The musicians are part of the Orchestra of the Age of Enlightenment (OAE). And this was part of their Night Shift series, bringing classical music to unusual places, apparently about once a month - another of those terrific ideas. The programme was baroque - lots of British, lots of Purcell. Solo pieces for cello and for harpsichord (and they make a point, on the website, about having to bring it up in the lift!) - but of all the pieces, I think my favourite was the one they started with: Pachelbel's Canon, which is a sublime piece of music. They finished with a jolly hanging song, getting us to sing along. Truly recommended - good luck to them; they're looking for patronage, I see. Like everyone - the arts are always underfunded.

At the interval, once my companion left I went down the back to join the others, losing my seat. But I was ok for such time as was left. And afterwards, we tried the café downstairs, only to find that it was just closing - early, it was only about 10:15! Well, we followed our noses down the alleyway, and found a cosy pub on the corner, complete with dj. Drinks ever so slightly more expensive (80p or so), but served in glass. And a yummy range of Kettle crisps. And an interesting chat was had until they threw us out - and it not even yet 11! Well, we wended our way home - them to the station, me to the bus stop, which, handily enough, was even closer. The 12 would have taken me straight home - but as it happened, the 363 came right away, and it was cold enough not to make the decision to hop on it a hard one. And although I had to change, the 453 came along within a few seconds - which was much appreciated, as I felt the full blast of the Arctic conditions when I finally got off, and had to walk the last bit home.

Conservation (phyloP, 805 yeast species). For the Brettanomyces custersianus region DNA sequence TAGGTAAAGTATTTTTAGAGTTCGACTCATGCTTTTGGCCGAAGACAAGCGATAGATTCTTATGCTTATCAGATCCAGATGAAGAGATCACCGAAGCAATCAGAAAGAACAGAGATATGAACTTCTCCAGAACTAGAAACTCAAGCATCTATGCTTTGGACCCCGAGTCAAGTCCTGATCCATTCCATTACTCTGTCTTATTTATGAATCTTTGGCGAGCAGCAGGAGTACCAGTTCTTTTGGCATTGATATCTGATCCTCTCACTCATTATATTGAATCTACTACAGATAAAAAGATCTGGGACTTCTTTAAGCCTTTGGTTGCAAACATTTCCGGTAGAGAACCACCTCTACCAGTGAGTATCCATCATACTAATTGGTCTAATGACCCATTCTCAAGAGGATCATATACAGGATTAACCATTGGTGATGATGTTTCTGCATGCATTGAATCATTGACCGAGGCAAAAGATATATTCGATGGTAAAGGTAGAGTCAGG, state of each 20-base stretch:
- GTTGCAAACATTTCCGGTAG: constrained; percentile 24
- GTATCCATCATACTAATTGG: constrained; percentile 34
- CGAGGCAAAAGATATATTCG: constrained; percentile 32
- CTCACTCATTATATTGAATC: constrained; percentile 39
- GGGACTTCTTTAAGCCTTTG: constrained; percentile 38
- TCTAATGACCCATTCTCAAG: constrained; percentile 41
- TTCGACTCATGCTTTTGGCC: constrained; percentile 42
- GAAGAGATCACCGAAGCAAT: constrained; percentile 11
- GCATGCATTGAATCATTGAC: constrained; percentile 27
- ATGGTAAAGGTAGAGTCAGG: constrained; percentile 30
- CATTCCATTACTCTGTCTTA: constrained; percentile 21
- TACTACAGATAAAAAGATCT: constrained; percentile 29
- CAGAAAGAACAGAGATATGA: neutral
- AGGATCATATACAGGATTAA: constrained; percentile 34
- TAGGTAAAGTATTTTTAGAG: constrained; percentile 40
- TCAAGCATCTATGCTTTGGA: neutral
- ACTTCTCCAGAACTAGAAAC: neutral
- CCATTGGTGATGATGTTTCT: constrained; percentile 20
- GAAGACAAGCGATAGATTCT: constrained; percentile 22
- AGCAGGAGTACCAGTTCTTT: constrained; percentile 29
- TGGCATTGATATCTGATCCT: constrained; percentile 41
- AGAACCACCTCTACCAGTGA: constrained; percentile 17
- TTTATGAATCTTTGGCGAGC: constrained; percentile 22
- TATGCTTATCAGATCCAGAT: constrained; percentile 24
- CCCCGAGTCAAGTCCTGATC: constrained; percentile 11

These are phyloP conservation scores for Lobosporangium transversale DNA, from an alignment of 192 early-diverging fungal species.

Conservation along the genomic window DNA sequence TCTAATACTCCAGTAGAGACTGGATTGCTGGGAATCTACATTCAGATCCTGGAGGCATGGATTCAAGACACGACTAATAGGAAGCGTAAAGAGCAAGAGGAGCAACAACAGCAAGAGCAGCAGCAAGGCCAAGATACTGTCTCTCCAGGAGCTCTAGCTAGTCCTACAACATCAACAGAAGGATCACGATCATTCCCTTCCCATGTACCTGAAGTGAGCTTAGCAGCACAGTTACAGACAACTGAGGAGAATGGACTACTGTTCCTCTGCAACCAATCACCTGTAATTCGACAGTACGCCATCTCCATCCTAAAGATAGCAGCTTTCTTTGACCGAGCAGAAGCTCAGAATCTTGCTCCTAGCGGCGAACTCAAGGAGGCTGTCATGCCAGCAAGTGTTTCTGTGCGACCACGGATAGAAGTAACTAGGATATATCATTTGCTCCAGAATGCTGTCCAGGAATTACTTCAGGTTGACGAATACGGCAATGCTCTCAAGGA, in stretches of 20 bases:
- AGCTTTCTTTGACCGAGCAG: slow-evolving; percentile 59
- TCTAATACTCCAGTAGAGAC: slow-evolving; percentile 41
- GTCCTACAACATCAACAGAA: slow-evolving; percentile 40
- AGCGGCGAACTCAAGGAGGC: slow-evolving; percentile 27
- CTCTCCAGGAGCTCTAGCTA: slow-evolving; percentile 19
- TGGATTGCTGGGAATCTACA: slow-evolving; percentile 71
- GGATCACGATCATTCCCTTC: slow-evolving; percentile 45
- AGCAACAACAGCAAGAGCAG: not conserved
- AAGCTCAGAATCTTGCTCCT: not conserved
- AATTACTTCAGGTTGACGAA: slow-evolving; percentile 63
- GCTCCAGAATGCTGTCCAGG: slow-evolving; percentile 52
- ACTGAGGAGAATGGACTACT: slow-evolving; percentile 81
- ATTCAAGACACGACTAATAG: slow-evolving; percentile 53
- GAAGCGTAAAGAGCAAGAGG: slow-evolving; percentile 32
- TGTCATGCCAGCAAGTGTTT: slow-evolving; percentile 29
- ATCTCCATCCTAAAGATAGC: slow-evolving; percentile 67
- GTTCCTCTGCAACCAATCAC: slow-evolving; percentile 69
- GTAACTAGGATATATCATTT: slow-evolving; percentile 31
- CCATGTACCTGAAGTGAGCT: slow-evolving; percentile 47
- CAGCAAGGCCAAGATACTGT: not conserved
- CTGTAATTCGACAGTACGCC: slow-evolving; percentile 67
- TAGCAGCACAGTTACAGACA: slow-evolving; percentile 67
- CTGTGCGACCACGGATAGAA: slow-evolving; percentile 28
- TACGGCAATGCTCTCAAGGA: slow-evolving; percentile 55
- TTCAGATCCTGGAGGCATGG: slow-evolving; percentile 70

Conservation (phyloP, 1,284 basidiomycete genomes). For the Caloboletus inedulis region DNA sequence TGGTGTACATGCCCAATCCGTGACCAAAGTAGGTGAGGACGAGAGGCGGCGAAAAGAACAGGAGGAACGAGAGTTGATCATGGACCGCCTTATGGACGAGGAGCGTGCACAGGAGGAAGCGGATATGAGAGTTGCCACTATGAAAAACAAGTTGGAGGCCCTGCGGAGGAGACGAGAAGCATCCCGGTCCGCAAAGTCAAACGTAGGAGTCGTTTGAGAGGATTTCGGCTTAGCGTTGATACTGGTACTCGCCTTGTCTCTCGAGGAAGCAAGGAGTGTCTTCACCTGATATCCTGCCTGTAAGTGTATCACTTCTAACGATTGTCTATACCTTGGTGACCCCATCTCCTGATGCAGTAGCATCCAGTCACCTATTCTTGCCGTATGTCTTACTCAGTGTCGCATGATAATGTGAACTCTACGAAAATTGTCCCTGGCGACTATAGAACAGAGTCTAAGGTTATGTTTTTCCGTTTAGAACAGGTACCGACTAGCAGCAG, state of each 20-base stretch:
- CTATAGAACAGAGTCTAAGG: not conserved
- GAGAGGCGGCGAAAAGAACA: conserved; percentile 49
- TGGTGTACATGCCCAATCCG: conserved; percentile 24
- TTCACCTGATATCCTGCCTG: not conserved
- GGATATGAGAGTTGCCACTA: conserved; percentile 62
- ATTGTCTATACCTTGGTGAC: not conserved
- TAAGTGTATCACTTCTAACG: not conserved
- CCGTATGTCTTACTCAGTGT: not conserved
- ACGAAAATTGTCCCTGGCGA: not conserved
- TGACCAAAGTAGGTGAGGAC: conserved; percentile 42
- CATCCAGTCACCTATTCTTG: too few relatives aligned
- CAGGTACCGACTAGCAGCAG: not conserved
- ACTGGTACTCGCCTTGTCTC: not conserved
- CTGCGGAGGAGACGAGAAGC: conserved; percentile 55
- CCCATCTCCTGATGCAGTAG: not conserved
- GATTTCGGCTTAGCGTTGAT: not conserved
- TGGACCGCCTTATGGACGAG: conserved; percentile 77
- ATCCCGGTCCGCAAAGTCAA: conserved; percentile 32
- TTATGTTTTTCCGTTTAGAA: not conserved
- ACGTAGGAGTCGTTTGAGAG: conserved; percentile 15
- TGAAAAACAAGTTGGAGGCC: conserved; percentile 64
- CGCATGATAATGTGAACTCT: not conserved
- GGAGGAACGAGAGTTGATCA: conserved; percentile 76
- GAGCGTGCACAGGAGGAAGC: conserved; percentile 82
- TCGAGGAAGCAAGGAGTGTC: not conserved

Tonight, London Literary Walks is doing the Sloane Ranger. Rain forecast, and the organiser has offered to redo the walk next month - but consensus among those of us there last night was that we'd risk tonight. And although it did rain on me just as I got to the office, it's supposed to have cleared by evening, and we should be ok. Still freezing though - I'm back in a woolly jumper today, complete with scarf. And I have gloves.